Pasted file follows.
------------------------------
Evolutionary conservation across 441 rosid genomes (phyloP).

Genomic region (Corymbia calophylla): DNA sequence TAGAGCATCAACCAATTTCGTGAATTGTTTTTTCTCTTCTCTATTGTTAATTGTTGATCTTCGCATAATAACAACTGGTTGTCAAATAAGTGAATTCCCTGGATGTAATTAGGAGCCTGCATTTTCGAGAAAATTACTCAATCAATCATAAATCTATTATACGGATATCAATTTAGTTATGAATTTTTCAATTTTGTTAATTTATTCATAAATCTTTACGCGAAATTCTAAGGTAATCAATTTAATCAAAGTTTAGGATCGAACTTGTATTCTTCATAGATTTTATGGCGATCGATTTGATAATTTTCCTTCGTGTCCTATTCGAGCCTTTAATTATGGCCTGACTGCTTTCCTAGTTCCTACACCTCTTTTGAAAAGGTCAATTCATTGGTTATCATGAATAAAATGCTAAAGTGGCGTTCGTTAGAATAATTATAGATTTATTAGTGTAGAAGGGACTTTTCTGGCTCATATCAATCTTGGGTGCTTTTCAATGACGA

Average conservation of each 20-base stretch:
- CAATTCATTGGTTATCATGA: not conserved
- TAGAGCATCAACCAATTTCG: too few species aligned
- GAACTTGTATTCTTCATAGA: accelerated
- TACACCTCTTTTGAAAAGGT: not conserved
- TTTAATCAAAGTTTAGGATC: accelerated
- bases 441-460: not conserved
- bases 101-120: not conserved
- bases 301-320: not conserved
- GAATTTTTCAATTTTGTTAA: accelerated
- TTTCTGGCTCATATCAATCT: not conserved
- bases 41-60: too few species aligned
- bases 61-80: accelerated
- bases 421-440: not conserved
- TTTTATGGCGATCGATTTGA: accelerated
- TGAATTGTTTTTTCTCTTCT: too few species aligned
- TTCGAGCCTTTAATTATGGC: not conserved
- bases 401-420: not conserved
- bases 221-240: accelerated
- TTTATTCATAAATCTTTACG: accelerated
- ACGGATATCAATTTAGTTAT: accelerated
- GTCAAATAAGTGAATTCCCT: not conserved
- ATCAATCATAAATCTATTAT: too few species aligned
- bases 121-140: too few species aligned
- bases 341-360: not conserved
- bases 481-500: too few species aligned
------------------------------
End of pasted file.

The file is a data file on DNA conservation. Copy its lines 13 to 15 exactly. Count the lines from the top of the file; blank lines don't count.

- TTTCTGGCTCATATCAATCT: not conserved
- bases 41-60: too few species aligned
- bases 61-80: accelerated